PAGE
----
Gray Catbird: Identification, Range, and Photos

FRuits & berries for gray catbird
The Gray Catbird (Dumetella carolinensis) is a common bird found throughout North American. The Catbird is named for its ability to make catlike sounds, but this medium-sized songbird can also mimic other birds or sounds. Gray Catbirds have mostly gray feathers, with black caps and tails tinged with red.

Catbirds are named for their ability to utter a catlike “meow” when sounding the alarm to alert other birds of danger. They incorporate the sound with many other whistles, notes, squeaks, and bits of songs from other birds.

How Many Species Of Catbirds Are There?

Catbirds belong to the Mimidae family, which includes mockingbirds, thrashers, trembles, and catbirds. These bird species are known for their ability to mimic the songs of other birds. These songbirds can also mimic the sounds of urban environments and other animals.

There are 35 bird species included in this family, all native to the Americas. Most of them are mockingbirds or thrashers.

The Gray catbird is a member of the New World Catbirds in the Passeriformes order. There are two varieties of New World Catbirds:

  1. Gray catbird (Dumetella carolinensis)—found in North America
  2. Black catbird (Melanoptila glabrirostris)—located on the coasts of Yucatan

The New World Catbirds are likely closely related to Thrashers. The gray catbird can also be referred to as the grey catbird with the alternative spelling of “gray.” The name “catbird” can be written as one word or two.

Distinctive catbird sounds

Why Are Catbirds Called Catbirds?

The gray catbird sounds like a cat mewing. The sound is not an exact match to a cat, but describes it as like a “dry stick being snapped abruptly into pieces.” Others have compared it to the cry of a Celtic banshee found in Irish folklore as recreated in movies. This mew call is the reason for the common name catbird.

The gray catbird frequents thickets and tangles of vines. If you hear catlike sounds from dense shrubs or other vegetation, there’s a good chance it is a catbird. Catbirds sing at all hours of the day, rather than mainly at dawn and dusk, like other songbirds.

The catbird does not confine itself to meowing. Rather, these songbirds string together a variety of sounds and can sing for up to 10 minutes.

The Gray Catbird sounds distinct because Catbirds string random notes together, creating unique songs with no patterns. Other family members, like Thrushes or Northern Mockingbirds, tend to repeat one message or phrase over and over again. Males are the principal singers, but females and males may sing quietly to each other during mating.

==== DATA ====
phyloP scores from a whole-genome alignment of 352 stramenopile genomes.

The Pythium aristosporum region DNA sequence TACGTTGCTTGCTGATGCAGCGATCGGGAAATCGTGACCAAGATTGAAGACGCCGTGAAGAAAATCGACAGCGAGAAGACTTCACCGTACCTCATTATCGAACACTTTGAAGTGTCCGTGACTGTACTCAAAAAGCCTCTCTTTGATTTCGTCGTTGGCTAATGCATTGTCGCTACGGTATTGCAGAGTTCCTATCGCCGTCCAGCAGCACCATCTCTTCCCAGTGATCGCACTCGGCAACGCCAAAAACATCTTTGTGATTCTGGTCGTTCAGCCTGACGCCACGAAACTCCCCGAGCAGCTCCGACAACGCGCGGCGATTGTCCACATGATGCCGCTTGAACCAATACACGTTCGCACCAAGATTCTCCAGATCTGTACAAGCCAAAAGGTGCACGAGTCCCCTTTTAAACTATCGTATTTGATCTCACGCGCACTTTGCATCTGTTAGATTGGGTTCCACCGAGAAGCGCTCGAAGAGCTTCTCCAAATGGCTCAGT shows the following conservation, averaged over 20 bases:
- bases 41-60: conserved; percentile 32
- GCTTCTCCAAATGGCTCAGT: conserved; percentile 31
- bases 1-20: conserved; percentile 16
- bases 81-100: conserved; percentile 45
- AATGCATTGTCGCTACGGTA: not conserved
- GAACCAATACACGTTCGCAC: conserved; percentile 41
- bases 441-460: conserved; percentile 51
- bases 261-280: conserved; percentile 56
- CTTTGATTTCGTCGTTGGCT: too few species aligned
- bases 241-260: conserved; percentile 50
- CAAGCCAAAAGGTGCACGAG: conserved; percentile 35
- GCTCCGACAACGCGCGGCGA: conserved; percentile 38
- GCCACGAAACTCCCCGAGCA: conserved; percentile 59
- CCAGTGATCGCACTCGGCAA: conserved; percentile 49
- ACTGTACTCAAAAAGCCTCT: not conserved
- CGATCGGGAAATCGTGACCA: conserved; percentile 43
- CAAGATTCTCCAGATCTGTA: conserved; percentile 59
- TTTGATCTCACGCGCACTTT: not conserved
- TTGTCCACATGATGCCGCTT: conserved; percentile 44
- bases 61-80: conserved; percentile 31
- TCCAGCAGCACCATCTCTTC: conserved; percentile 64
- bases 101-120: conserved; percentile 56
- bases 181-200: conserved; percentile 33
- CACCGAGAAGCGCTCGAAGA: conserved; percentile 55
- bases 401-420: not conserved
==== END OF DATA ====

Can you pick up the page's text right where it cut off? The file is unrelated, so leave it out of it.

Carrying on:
What Does The Gray Catbird Look Like?

Gray Catbirds are medium-sized birds with gray feathers. They have a black cap on their head and cinnamon-colored underparts. The feathers between their belly and tail, called undertail coverts, are rust-colored. Gray Catbirds also have long, black tails. They are 8.5 inches long with a wingspan of 11 inches.

Catbirds often perch with their tails pushed downward, making them look hunchbacked. Females look similar to males and have smaller bills, long legs, and rounded wings. Juveniles are mainly gray with little other coloring.

While the catbird is not a stunning beauty, it is full of personality, friendly, and curious. As it sings, it makes many twists and turns and assumes various positions to accompany its vocalizations.

Catbird eats a peanut

What Is The Main Diet Of The Gray Catbird?

Catbirds eat a variety of seeds, nuts, berries, and insects. They use their bills to forage on the ground for food, turn over leaves to uncover insects, and eat the bugs underneath. Catbirds especially enjoy caterpillars, ants, beetles, grasshoppers, spiders, and millipedes, plus fruit. Nestlings are fed mostly insects.

Especially during winter, the gray catbird expands its diet to include a variety of berries and fruits. During the summer, the bird enjoys a buffet of berries that are in season.

At feeders, the gray catbird consumes a variety of offerings. Birders have documented catbirds eating doughnuts, cornflakes, boiled potatoes, peanut butter, and even cheese. Like many birds, they enjoy oranges and grape jelly, along with softened raisins.

Gray catbird in brush

What Is The Gray Catbird’s Habitat?

The gray catbird prefers to live in vine tangles, thickets, and deciduous forests, although they stay away from forests during the breeding seasons. The genus of the Catbird, Dumetella, means “small thicket”—the perfect place to look for the gray catbird. Catbirds often inhabit small trees on forest edges, abandoned farmland, or residential areas. These songbirds tend to avoid coniferous forests.

The gray catbird is a migratory bird. They breed in the eastern 2/3 of the United States and southern Canada and migrate to Mexico, the Caribbean, or the southern United States in the winter. Gray catbirds live year-round along the Atlantic Coast.

During breeding season, females usually build nests on horizontal branches in the center of dense shrubs. They lay between 1 and 6 turquoise eggs in each clutch and can have 2-3 broods in a season. Gray catbird nests are vulnerable to nest invasion by the brown-headed cowbird. Cowbirds lay their eggs in catbird nests in hopes that catbirds will raise cowbirds rather than their own young. Mother catbirds routinely pierce the foreign eggs and evict them from the nest.


Sarah enjoys feeding hummingbirds in the warmer months, and a range of finches, woodpeckers, and cardinals in the cooler months. She enjoys researching and learning more about birds, gardening, and preserving food. She is learning how to maximize her small city backyard and is amazed at all the possibilities. She lives in southwestern Indiana with her family.

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